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Growing Rutabaga, also Swedes

Jan F M A M J J A S O N Dec
            P P        

(Best months for growing Rutabaga in USA - Zone 5a regions)

P = Sow seed

  • Easy to grow. Sow in garden. Sow seed at a depth approximately three times the diameter of the seed. Best planted at soil temperatures between 45°F and 77°F. (Show °C/cm)
  • Space plants: 4 - 8 inches apart
  • Harvest in 10-14 weeks.
  • Compatible with (can grow beside): Peas, Beans, Chives
  • Avoid growing close to: Potatoes
  • Rutabaga harvest (commons.wikimedia.org - Seedambassadors - CC BY-SA 3.0)

Member of turnip family Round root vegetable with creamy white flesh and reddish purple leaves.

They take about 3 to 4 months to grow.

Grow where beans or peas have been grown the year before.

Culinary hints - cooking and eating Rutabaga

Use when about the size of a tennis ball.
The leaves can be cooked like cabbage when young.

Your comments and tips

30 Dec 19, Volkhard (Australia - temperate climate)
Swedes. I planted them as seedlings in Sep/Oct. They grew ok but quite early developed flower shoots, and the roots became woody. What is the secret to avoid this? Should I plant them earlier, say July-August?
04 Jan 20, (Australia - temperate climate)
Check here https://www.gardenate.com/plant/Rutabaga?zone=2
15 Sep 18, PATRICIA GRAHAM (Australia - arid climate)
We spend 6 months in Puerto Vallarta Mexico where daily temperatures are 75 - 85 F. and almost no rain, but mild humidity. They are impossible to buy and wonder if we could grow a few for ourselves. They do not seem to import them as they do apples. We really miss them in soups and stews.
29 Jun 19, Lee (New Zealand - sub-tropical climate)
In short, it’d either not work at all, or it would. The problem is the temperatures/humidity you describe would make germination non-existent, or incredibly rapid. We have similar conditions at the end of summer when we have to sow our swedes. You’d have to shade them from the sun/light, and water them very carefully. What happens in that kind of heat is they sprout within two or three days, and then if they get direct sunlight, they wilt and die. The little seedlings cant take the heat, there’s not enough moisture in the top layer of soil for the tiny roots, and often the bulbs wont form even if they survive. But having said that, there is more to growing than the weather. Location is also a big factor. In Europe they say it takes up to 6months to harvest, and they grow some whoppers. I grow mine as singles in 3L containers and start harvesting from 3 to 4 months.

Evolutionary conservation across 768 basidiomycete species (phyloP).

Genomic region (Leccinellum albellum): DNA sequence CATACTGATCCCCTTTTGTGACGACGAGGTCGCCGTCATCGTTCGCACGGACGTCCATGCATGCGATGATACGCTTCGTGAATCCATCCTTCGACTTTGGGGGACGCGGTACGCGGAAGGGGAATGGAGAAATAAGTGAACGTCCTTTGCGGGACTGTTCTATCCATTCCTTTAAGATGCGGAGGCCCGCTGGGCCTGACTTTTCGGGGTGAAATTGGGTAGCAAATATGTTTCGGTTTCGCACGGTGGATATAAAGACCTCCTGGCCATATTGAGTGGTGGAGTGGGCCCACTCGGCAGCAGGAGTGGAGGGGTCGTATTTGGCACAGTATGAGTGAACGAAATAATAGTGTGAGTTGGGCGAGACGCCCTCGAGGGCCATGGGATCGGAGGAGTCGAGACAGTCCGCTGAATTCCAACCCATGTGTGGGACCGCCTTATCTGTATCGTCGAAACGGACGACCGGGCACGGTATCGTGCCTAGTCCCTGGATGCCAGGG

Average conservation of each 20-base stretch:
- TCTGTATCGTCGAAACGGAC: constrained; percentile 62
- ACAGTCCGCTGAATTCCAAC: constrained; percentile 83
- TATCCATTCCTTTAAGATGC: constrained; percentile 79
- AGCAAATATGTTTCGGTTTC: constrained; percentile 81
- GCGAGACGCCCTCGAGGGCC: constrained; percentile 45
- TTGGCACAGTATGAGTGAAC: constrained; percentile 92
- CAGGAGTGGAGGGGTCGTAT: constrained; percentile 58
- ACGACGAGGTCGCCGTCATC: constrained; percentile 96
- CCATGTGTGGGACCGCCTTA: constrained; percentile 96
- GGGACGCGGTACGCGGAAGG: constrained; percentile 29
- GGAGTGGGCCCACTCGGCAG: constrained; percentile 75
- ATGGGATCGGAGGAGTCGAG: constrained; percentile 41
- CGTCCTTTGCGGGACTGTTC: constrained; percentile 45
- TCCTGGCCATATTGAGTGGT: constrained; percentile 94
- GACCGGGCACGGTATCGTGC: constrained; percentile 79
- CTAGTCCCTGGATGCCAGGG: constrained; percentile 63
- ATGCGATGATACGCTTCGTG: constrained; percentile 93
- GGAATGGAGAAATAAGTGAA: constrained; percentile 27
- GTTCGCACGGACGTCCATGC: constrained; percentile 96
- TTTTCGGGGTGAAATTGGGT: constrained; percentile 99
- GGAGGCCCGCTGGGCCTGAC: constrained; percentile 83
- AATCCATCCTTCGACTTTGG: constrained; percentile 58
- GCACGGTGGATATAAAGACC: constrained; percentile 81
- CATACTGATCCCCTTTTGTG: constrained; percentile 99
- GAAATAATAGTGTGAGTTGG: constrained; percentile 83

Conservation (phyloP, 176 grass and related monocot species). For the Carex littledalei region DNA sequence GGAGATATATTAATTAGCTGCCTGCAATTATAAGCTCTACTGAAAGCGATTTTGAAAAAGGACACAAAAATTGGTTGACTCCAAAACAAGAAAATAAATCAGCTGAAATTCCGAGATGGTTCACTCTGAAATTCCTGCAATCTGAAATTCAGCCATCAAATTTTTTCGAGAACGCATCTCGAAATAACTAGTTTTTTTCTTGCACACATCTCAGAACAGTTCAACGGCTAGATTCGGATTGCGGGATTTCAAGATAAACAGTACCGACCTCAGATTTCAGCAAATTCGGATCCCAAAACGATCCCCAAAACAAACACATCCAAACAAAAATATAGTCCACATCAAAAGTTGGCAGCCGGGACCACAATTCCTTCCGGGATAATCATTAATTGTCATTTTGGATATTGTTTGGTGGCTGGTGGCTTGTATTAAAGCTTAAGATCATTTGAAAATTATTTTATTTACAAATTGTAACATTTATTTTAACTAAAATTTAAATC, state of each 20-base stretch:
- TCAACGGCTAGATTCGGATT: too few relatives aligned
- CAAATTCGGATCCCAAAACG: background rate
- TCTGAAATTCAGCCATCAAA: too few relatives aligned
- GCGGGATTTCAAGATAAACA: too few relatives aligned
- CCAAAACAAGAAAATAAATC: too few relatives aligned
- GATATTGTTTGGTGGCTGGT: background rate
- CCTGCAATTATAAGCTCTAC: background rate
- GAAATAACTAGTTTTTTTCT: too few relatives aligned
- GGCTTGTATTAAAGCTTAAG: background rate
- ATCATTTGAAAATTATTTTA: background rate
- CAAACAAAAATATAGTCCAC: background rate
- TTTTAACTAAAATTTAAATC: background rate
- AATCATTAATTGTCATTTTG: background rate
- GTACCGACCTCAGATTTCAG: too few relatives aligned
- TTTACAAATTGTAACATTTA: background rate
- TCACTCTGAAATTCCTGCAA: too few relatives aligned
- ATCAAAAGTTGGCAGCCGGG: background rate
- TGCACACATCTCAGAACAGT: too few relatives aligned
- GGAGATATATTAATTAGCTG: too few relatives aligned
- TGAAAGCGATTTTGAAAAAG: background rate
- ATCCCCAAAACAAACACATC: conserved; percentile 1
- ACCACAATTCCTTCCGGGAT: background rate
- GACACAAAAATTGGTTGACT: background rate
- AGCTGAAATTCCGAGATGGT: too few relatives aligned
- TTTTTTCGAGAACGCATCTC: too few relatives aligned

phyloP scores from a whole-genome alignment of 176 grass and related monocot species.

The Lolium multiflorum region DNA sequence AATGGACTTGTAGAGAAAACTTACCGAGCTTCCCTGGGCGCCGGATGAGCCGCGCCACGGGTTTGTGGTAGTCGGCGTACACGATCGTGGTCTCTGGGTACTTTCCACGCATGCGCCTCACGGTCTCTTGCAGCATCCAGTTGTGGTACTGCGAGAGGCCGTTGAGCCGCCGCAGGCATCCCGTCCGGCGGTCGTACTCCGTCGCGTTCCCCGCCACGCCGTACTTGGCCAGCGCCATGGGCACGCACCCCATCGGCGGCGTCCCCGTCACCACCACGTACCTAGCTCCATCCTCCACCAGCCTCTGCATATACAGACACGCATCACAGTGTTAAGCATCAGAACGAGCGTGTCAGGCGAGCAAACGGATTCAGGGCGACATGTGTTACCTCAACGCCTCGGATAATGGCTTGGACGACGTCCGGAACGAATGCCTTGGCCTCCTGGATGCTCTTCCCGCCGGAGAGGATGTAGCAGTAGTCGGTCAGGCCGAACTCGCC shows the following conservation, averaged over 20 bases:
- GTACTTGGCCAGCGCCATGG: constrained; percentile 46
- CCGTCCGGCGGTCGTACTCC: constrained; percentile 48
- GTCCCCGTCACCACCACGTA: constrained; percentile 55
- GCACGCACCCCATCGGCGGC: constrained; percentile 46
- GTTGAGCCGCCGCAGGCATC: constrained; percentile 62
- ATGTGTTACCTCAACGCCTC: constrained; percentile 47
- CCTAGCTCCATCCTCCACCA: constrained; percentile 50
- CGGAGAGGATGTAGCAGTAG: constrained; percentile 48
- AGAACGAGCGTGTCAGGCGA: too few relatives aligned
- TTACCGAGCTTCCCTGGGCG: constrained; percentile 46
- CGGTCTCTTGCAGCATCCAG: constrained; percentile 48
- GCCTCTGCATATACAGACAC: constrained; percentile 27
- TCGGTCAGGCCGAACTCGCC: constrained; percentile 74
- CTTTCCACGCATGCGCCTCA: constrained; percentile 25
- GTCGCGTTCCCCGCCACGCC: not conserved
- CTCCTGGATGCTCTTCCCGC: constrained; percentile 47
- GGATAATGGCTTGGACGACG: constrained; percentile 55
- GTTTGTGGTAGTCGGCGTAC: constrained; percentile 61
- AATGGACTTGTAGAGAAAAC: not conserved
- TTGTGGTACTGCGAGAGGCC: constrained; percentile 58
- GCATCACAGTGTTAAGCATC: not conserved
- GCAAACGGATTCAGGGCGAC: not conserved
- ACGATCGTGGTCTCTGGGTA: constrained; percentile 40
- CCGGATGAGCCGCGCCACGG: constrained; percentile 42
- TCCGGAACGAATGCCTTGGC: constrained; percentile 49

04 Mar 18, Scott (Australia - temperate climate)
can I grow sweedes next to or near cauliflower??
05 Mar 18, Mike (Australia - sub-tropical climate)
There is nothing here that says you can't grow swedes and silver beet next to caulies.
05 Mar 18, Mike (Australia - sub-tropical climate)
My advice would be not to grow sliver beet and swede too close to cauliflower - the reason the cauliflower could produce a big leaf area and smoother the other two crops. My broccoli plants usually end up 3-4' across and 2.5-3' high. Crowds out other plants if too close.
29 Sep 17, Daryl Pungitore (Australia - temperate climate)
How are swedes preserved? I dont really want to freeze them. Any ideas?
02 Oct 17, Mike (Australia - sub-tropical climate)
I found this on the web. I also store carrots, beetroot and swedes in my ‘cushion’ boxes.  It is easy to store them and very convenient to pop outside to get something to prepare for dinner.  I lift the vegetables and twist off the tops and then put them into a wooden box on top of a layer of compost (you can use sand for this too).  I make sure the vegetables aren’t touching and then I cover them with compost.  This way they store beautifully over the winter. Done in a very cold place though.
02 Oct 17, Mike (Australia - sub-tropical climate)
Probably best to just keep in the fridge.
Showing 1 - 10 of 50 comments

We spend 6 months in Puerto Vallarta Mexico where daily temperatures are 75 - 85 F. and almost no rain, but mild humidity. They are impossible to buy and wonder if we could grow a few for ourselves. They do not seem to import them as they do apples. We really miss them in soups and stews.

- PATRICIA GRAHAM

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